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Thanksgiving is a fun time to spend with loved ones. At least it should be. Those with food allergies can often feel excluded, as the holiday often means unknown foods and ingredients, from people who aren’t used to dealing with allergies. You’ll be happy to hear that having allergies at Thanksgiving doesn’t mean you can’t enjoy it like everyone else. You just need to have the right approach to help you along.

Having allergies at Thanksgiving

Thanksgiving means food, often a lot of it. But having allergies at Thanksgiving isn’t particularly convenient unless every single person knows every single ingredient in all of the food being served around the table. And as that isn’t practical, you’ll find it best to make a few small adaptations to help you make the most out of this food-focused holiday.

  • Bring your own snacks: Snacks can be riddled with food allergens, so it’s best to make sure that you bring your own allergen-free snacks that you can safely eat while you wait for the main meal. In fact, why not bring along a whole tray of them so that other people with sensitivities or allergies can enjoy them as well!
  • Visit places you can trust: If bringing your own snacks or treats just isn’t possible, you could consider limiting your food enjoyment to only those places that are able to cater to allergies. This way, you can eat what everyone else is eating and not have to worry about an unknown or forgotten ingredient that could just give you an allergic reaction.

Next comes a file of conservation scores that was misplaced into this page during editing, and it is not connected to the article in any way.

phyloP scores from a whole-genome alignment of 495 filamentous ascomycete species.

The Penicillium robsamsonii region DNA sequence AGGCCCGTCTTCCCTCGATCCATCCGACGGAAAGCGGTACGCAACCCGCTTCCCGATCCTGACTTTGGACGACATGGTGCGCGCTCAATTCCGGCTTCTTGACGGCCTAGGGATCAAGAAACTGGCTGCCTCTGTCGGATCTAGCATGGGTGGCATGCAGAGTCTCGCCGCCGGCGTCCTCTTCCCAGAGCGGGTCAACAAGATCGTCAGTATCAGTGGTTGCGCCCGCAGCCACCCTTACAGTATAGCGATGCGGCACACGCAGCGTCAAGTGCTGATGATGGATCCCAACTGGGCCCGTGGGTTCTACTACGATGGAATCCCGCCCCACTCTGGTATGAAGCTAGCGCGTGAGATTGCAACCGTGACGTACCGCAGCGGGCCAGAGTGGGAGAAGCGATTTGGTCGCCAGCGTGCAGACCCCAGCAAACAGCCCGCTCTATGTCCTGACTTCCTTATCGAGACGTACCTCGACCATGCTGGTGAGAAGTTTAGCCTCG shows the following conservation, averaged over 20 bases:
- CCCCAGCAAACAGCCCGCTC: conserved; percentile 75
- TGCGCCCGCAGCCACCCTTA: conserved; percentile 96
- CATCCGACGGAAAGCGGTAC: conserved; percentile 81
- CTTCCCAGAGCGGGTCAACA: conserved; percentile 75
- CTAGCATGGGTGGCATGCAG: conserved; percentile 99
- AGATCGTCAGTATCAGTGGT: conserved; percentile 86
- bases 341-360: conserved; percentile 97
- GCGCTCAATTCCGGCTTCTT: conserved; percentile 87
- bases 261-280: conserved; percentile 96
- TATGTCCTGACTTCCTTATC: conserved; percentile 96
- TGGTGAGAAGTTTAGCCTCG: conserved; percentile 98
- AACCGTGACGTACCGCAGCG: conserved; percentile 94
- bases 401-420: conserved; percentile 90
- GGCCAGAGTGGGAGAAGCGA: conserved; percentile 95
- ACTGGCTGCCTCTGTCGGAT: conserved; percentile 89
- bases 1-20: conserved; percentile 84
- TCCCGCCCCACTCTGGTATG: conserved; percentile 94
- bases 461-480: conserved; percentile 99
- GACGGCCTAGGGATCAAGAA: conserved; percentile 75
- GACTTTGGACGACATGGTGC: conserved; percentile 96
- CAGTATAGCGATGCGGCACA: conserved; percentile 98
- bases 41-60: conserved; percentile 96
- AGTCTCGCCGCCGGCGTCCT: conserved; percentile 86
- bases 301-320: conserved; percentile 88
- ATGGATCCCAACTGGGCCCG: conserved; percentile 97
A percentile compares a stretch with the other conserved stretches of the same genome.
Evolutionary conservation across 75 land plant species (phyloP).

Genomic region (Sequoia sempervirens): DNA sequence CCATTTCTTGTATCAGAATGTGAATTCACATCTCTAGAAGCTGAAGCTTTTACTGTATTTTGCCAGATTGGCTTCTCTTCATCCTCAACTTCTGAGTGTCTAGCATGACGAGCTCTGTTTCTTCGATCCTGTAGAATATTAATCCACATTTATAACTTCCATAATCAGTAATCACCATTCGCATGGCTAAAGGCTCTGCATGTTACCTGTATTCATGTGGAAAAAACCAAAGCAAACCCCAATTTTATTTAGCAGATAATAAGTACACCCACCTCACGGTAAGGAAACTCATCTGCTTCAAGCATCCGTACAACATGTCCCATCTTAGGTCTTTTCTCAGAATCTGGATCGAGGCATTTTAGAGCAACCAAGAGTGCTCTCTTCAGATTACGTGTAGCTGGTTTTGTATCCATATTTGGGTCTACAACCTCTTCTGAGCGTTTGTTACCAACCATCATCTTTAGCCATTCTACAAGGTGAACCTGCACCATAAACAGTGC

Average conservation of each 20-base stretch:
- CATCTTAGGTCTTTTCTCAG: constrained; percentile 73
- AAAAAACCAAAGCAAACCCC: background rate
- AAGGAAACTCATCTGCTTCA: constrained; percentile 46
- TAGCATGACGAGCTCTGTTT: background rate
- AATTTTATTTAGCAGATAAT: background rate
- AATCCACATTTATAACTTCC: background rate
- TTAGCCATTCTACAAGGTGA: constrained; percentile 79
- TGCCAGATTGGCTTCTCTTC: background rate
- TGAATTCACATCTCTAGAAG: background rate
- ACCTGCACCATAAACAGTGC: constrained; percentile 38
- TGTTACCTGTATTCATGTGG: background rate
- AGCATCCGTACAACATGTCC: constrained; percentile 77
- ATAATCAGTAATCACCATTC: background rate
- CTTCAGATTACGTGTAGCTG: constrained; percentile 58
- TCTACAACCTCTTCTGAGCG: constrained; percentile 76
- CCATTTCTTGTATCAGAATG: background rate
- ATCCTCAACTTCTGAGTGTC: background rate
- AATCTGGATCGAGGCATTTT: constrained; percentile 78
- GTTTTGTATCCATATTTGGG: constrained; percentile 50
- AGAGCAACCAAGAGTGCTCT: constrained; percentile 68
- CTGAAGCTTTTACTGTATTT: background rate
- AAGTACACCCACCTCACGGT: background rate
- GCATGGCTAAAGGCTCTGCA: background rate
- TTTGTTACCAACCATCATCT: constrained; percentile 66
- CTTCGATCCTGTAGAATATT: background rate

• Don’t give in to social pressure: One of the things about visiting acquaintances or estranged family is that not all of them will understand or respect the seriousness of a food allergy. They may put pressure on you (as well-intentioned as they may be) to eat something that might contain an allergen. It’s tempting to give in and simply be part of the crowd, but it’s important that you stick to your own needs. Even if your reactions only tend to be mild, it’s not a good idea to tempt one happening that could end up in a medical emergency or, at the very least, an uncomfortable onslaught of symptoms.
  • Have medication to hand: With all of that food and people around, mistakes can happen. It’s a good idea to make sure you have extra allergy medication or an EpiPen on you so that you‘re prepared if the worst should happen. Safety first, even during the holidays!

You don’t need to miss out on any of the fun this Thanksgiving. You just need to keep allergies in mind when it comes to the food part of your Thanksgiving. That’ll keep you reaction-free and joining in on the crowd without feeling as though you are being left out. Just how the holidays should be.